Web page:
I urge you to do two things this semester: take advantage of the Writing Center - learning to craft a well written essay and communicate ideas in a persuasive manner are cornerstones of anthropology, your education at Cabrillo College and life itself - they are here to help, use the Center. Secondly, make certain that you understand the Academic Integrity Policy here at Cabrillo. If you are at all uncertain about what counts as plagiarism, please ask - what we learn is grounded in the work of others but learning to interpret and communicate new ideas based upon that knowledge and in our own manner is essential.

If you have any concerns about your class performance or comprehension, come by my office during office hours or schedule an appointment. I am always willing to help students and I care about whether students are grasping the material and enjoying the class.

Learning Objectives

Everyone needs to be aware that this course expects you as adult students to be responsible for your own learning, and to commit a sufficient amount of your time and energy to learning in this course. The course requires in-depth thinking about the issues and in developing your learning abilities. This effort will be rewarding for those who commit themselves to the higher levels of learning about other peoples. This course is designed to be a challenging learning experience, which you will hopefully also find interesting and enjoyable. My analysis of previous classes over the years shows that to succeed in this course, both in terms of developing your learning abilities that will help you in your life and career goals and of earning higher grade is mainly a matter of doing the work on time. According to the College, students enrolled in lecture classes are expected to spend at least twice the amount of hours outside of class as they spend in-class. Thus, for this class you are expected to spend 3 hours per week in-class and 6 hours per week doing homework. Those who either cannot or do not want to devote the necessary effort should give serious consideration to not enrolling or to dropping the course.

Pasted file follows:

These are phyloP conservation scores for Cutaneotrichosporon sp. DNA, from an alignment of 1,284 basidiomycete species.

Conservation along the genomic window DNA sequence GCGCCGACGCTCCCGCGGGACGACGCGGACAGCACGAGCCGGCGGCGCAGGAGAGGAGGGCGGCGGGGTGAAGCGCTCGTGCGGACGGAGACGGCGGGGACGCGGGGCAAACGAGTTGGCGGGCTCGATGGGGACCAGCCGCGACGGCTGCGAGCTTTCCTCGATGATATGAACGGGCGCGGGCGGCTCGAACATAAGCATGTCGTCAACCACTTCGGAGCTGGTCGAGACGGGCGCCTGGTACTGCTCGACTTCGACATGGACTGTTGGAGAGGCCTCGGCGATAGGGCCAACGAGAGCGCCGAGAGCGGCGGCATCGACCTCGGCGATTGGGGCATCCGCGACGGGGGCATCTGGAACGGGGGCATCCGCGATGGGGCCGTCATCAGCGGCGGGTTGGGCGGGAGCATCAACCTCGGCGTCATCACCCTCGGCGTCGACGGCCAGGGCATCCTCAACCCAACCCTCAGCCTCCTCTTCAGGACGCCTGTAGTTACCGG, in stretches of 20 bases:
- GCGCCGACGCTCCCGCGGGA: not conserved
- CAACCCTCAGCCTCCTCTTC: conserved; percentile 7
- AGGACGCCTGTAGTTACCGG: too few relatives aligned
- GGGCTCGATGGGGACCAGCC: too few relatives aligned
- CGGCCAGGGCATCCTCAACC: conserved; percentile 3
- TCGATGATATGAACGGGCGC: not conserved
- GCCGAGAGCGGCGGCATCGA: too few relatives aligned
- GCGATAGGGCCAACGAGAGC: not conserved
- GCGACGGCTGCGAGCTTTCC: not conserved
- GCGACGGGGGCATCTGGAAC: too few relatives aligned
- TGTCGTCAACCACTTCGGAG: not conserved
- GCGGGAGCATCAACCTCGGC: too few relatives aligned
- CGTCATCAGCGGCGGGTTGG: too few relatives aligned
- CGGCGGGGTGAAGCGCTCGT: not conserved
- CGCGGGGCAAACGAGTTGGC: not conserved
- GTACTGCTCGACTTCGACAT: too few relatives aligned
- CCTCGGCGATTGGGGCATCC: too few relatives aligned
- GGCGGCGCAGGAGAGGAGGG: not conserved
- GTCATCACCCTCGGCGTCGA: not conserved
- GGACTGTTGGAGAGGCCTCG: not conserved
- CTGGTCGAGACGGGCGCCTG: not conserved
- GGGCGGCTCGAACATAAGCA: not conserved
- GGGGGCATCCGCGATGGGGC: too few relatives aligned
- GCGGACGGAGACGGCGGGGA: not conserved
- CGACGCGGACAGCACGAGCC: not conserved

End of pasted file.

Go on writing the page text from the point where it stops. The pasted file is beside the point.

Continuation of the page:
Basic Course Comprehension Objectives

Learning Abilities

Personal and Social Abilities

Technical Skills

In pursuing the goals and objectives of the course, we will first examine key concepts in understanding human behavior: human adaptation, culture, and ethnocentrism. Then we will review the content of culture, such as the economics, kinship, status, social control, and religious beliefs and practices involved in the behavior of different groups around the world. We will also examine cultural change, a major process in the lives of all people today. We will finish with a summary of ideas in cultural anthropology that can help us understand events in our society and in today's world.

As we work to understand new concepts and those forces that influence(d) human bio-cultural evolution, adaptation, variation, and behavior, we will develop our learning abilities. We will expand our abilities to examine our lives with new perspectives and a broader comprehension than at the beginning of the course, and to apply these abilities in our daily lives and in understanding our shared evolutionary history as well as current social and international events. It is this knowing better HOW to learn that will be the real measure of success for the course as we continue through our lives. You should also think about your own goals for the course. What do YOU want to learn and develop in this course (and in your other courses and in college)?

General Course Information

First Class
The first class is one of the most important of the semester. We start the process of working together to learn. This is when I clarify my orientations to the course, my perspectives and emphases, and what I am asking you to do ... and why. This also is where you start setting your own goals and processes.

Texts, Readings and Other Required Material